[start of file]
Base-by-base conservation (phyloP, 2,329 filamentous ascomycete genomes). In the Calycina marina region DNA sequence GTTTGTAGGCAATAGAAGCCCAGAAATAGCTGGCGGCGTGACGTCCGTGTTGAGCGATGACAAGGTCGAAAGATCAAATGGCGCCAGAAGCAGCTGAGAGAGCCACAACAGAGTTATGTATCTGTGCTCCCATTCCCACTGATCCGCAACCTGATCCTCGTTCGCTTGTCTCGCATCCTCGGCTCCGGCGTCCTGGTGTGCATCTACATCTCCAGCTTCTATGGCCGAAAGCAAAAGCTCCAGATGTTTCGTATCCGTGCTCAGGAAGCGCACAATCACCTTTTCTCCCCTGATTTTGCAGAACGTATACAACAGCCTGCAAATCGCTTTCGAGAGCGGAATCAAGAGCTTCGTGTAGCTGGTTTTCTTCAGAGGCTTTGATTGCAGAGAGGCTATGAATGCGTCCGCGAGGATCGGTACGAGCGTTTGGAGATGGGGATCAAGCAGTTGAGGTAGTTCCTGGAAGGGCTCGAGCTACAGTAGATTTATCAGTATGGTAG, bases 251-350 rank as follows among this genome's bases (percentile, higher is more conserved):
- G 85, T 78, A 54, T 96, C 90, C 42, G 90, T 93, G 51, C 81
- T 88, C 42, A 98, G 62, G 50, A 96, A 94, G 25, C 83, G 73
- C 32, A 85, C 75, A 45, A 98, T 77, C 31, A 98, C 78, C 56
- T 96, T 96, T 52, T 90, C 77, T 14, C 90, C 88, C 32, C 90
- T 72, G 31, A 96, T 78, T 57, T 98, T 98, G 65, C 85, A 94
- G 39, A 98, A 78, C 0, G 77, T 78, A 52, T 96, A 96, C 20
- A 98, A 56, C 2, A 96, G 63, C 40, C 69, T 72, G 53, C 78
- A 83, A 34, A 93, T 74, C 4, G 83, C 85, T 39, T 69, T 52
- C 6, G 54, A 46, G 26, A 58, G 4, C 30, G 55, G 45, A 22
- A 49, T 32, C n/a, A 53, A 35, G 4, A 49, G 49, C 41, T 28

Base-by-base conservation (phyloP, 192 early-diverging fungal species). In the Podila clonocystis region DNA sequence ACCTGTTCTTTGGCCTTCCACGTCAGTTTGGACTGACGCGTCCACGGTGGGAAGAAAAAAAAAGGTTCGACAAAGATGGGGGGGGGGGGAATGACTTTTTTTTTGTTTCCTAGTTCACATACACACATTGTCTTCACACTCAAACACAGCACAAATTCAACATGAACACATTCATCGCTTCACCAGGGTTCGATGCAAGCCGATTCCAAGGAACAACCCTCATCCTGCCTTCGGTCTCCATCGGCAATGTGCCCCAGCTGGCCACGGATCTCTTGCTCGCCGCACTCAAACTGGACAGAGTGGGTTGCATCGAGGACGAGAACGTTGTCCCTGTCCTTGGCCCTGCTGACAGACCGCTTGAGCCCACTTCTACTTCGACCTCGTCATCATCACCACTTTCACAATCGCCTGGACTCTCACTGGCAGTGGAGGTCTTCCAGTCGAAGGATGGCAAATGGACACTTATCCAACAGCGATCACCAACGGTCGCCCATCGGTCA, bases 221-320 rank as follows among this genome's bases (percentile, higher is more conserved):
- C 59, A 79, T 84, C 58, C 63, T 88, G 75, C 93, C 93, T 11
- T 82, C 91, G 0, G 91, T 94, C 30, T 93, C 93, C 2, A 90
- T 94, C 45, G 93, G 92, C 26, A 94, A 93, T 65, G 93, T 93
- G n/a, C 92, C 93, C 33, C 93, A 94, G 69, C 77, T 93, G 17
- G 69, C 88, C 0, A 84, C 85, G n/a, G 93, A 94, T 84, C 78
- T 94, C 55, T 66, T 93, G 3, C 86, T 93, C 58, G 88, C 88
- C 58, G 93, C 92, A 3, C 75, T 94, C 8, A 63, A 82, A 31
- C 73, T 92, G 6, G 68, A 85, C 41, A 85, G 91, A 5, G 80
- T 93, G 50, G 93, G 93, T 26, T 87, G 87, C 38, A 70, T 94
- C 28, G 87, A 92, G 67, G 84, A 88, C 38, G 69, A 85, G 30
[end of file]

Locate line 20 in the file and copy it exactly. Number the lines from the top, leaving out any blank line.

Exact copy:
- C 73, T 92, G 6, G 68, A 85, C 41, A 85, G 91, A 5, G 80